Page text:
Har­vick wins un­der cau­tion

Lax rules fail to add spice to Shootout

Cape Breton Post - - SPORTS - BY JENNA FRYER

Kasey Kahne and Jamie McMur­ray, the sec­ond-and third-place fin­ish­ers, both raved about how ex­cit­ing it was on the track. And fourth-place fin­isher Kyle Busch com­plained nu­mer­ous times dur­ing the race that many cars were out of con­trol.

Only it didn’t trans­late to the au­di­ence, which had hoped all 75 laps were as ac­tion­packed as the fi­nal two. It’s wish­ful think­ing, but also un­re­al­is­tic. For starters, the eight-car ac­ci­dent in Thurs­day’s first prac­tice put many teams in a bind. Their Shootout cars wrecked, they were forced to pull out the cars that had been des­ig­nated as back­ups for the more im­por­tant Day­tona 500. Now down a car, they couldn’t help but worry about those be­ing wrecked, as well.

With sev­eral prac­tice ses­sions and next week’s qual­i­fy­ing races re­main­ing, driv­ers walked a fine line Satur­day night of try­ing to pre­serve equip­ment and keep their fo­cus on the Feb. 14 main event.

“ We didn’t want to tear this car up, and that was the main fo­cus,” said Ham­lin, who ran a con­ser­va­tive race be­fore his late charge to a top-five fin­ish.

There was also a sense among the driv­ers that the Shootout is a nice, mo­men­tum­build­ing win, but the risk of be­ing too ag­gres­sive far out­weighed the re­ward. That, Gor­don promised, would change in the big race.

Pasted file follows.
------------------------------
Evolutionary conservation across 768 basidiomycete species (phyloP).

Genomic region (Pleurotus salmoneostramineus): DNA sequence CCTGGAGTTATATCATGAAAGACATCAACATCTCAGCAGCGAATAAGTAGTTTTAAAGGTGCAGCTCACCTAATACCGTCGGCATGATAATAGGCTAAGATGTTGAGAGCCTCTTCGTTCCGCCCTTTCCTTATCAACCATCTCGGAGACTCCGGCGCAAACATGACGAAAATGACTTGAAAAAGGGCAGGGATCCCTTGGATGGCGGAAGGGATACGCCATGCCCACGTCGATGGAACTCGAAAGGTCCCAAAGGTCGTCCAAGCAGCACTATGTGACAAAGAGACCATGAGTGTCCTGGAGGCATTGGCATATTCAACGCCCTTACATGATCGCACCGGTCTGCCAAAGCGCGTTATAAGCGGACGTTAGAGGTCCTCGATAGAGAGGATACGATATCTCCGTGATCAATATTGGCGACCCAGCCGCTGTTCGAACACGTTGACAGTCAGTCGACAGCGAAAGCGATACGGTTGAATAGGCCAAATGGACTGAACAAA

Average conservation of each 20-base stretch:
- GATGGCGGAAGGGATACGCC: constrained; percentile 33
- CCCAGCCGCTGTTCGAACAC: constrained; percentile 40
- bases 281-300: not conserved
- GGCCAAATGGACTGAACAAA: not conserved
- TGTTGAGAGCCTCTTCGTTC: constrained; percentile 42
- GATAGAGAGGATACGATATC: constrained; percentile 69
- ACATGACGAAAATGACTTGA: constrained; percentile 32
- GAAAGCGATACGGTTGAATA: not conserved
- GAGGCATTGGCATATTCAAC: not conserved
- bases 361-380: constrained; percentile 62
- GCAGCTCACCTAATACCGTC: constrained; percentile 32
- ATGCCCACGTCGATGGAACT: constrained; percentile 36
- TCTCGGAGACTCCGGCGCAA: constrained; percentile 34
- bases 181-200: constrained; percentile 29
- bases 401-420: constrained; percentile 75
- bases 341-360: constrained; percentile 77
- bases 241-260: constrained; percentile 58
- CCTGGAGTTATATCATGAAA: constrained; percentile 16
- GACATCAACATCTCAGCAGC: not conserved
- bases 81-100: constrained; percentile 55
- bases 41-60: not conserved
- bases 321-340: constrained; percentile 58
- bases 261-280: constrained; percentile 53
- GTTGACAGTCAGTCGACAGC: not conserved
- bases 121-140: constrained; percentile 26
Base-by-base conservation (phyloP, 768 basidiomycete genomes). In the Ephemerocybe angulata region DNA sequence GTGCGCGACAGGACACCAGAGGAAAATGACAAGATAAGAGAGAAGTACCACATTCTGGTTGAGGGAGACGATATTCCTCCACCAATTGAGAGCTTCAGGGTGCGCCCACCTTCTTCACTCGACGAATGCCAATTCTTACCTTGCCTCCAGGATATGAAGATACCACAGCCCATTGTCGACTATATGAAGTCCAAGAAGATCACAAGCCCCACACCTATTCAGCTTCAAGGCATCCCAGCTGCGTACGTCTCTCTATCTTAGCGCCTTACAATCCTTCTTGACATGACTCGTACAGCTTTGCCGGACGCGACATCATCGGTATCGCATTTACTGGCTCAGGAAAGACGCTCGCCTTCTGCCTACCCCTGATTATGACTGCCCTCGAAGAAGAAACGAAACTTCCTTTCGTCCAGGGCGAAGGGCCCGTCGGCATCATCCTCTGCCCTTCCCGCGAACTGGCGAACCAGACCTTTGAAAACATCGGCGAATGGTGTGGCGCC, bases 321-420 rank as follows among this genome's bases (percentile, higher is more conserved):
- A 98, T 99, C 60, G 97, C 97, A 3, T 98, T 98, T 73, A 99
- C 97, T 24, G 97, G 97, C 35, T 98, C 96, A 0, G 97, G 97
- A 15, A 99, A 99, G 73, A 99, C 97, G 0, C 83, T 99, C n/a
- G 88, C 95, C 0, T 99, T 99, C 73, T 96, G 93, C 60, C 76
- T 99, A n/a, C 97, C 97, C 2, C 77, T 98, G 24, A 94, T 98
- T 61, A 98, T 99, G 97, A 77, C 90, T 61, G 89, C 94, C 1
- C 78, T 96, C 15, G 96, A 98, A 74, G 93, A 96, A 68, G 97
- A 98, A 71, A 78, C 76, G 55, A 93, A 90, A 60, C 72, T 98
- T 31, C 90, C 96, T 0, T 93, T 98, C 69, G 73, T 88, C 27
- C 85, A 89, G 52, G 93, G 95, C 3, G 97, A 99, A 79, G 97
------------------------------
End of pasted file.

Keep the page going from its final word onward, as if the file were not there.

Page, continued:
“Once we get to the 500, that’s a to­tally dif­fer­ent deal,” he said. “Man, it’s the Day­tona 500 and ev­ery­body is go­ing to be go­ing for it and you’re go­ing to see a lot more risk be­ing taken and for good rea­son: That’s an im­por­tant tro­phy that we all want.

“ You’ll see plenty of action and plenty of bump-draft­ing.”

A third is­sue is the one Kyle Busch com­plained about most of the race: The cars are still too dif­fi­cult to drive. A com­bi­na­tion of the largest re­stric­tor plate since 1989, with slight tweaks to the shocks, curved end plates on the wings, and new fins on the rear win­dow and deck — de­signs to keep cars from go­ing air­borne — seemed to af­fect the cars in a way that made three­and four-wide racing im­pos­si­ble.

Driv­ers rarely tried to make a third line in Satur­day night’s race, and those who did jump into the mid­dle didn’t stay very long. That could be be­cause all the changes to the cars made it too dif­fi­cult for driv­ers to keep the cars un­der con­trol.

“It was out of con­trol — we all just kept it in con­trol,” Kyle Busch said. “ Th­ese cars aren’t that easy to drive, so we’re hav­ing a hard time. It’s just try­ing to get the cars to stay in their own lane. We could be real, real tight and scoot up on peo­ple or we would be real loose with peo­ple tuck­ing un­der­neath us.

“ There’s so lit­tle room for er­ror at this place, and we’re just all over.”

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